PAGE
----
Blog: Rules of the road for data to accelerate Denmark’s digital growth
Lars Frelle-Petersen blogs about the need for focus on security in Denmark’s digital development.
Data constitutes the raw material in the wave of digitalisation that is changing our society. The digital transformation of companies is rooted in data as the basis for understanding a business and that knowledge being transformed into new ideas and more efficient operations. A recently concluded project under the auspices of the Danish Industry Foundation’s DataForBusiness initiative shows that 94% of respondent companies are prepared to invest in new data projects.
There is great motivation to use data, but there is equally great insecurity connected to doing so. 62% of companies in the DataForBusiness project view data security and getting started with work with data security as one of the central barriers to utilising the potential in the company’s data.
The insecurity in the DataForBusiness project exemplifies a looming crisis of confidence that has arisen with the spread of fake news, meddling in national elections and costly cyber attacks. This is a trend with grave repercussions – a lack of confidence means that we as individuals will not share our data or interact digitally, and it means that companies will have neither the opportunities nor the courage to drive digital innovation.
That is why we must focus on how we can restore confidence in data by using it responsibly.
Responsible handling of the algorithms behind artificial intelligence. Responsible handling of personal data, which is always only on loan. Responsible protection of our digital valuables, solutions and systems in the same matter-of-course way that we protect our physical valuables.
Best possible conditions for creating confidence
Denmark has the best possible conditions for creating that confidence. In the public sector we are accustomed to the collection of high-quality data, because citizens have confidence that their information is used appropriately in the healthcare or tax system, for instance. Denmark has also been ranked the world’s most future-ready country, thanks, among other things, to the population’s adaptive attitude to technology in the IMD World Competitiveness Center’s annual ranking of countries by digital competitivity, and we have the EU’s most digital companies.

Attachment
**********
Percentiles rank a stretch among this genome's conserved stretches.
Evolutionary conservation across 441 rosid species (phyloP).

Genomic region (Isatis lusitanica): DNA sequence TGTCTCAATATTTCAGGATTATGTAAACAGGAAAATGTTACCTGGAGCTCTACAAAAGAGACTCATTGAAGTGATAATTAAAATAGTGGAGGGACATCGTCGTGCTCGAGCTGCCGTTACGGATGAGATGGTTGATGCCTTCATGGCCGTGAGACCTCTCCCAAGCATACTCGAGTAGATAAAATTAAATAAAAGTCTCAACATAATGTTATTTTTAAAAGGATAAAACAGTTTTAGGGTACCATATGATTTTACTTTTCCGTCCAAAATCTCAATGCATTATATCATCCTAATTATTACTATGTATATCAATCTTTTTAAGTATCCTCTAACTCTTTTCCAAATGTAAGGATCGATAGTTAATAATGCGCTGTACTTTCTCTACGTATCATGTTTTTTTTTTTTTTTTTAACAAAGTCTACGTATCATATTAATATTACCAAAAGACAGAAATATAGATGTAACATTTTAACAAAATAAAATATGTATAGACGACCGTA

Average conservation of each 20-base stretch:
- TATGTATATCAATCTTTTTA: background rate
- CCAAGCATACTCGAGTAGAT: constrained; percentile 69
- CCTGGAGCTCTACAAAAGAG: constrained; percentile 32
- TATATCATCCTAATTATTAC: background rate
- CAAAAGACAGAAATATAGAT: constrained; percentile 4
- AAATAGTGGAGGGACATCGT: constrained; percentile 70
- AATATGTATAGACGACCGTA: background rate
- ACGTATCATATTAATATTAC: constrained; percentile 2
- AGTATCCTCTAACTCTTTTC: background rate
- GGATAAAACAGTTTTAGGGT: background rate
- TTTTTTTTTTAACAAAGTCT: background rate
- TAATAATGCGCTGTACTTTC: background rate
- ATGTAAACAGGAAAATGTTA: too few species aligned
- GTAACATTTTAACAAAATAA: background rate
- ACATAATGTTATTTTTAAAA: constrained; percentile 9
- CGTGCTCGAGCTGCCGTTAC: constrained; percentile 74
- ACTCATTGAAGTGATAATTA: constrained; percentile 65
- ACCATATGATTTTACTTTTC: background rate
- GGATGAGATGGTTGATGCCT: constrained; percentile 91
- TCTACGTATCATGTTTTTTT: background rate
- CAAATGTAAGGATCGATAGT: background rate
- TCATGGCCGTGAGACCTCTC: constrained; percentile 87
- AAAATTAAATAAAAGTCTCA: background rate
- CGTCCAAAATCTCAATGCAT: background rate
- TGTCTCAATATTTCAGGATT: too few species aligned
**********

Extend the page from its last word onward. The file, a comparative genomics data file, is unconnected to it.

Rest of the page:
That is why we must work together to create the groundwork for businesses and public authorities to utilise this data potential responsibly and for citizens and customers to understand and have confidence in this usage. To begin with this requires a conversation about what responsible use of data is and how we can make data usage and digital responsibility transparent for customers, citizens and partners.
In the long term, it also requires that we address private digital ownership in relation to personal data and implement the necessary regulation and innovation of the digital economy and public administration.
If we succeed in creating this shared fundament for digital responsibility in the use of artificial intelligence, information privacy and IT security, not only can we make companies confident in investing in data projects and individuals confident in giving their personal data to authorities and companies, we can also make digital responsibility a Danish strength on par with areas such as food safety.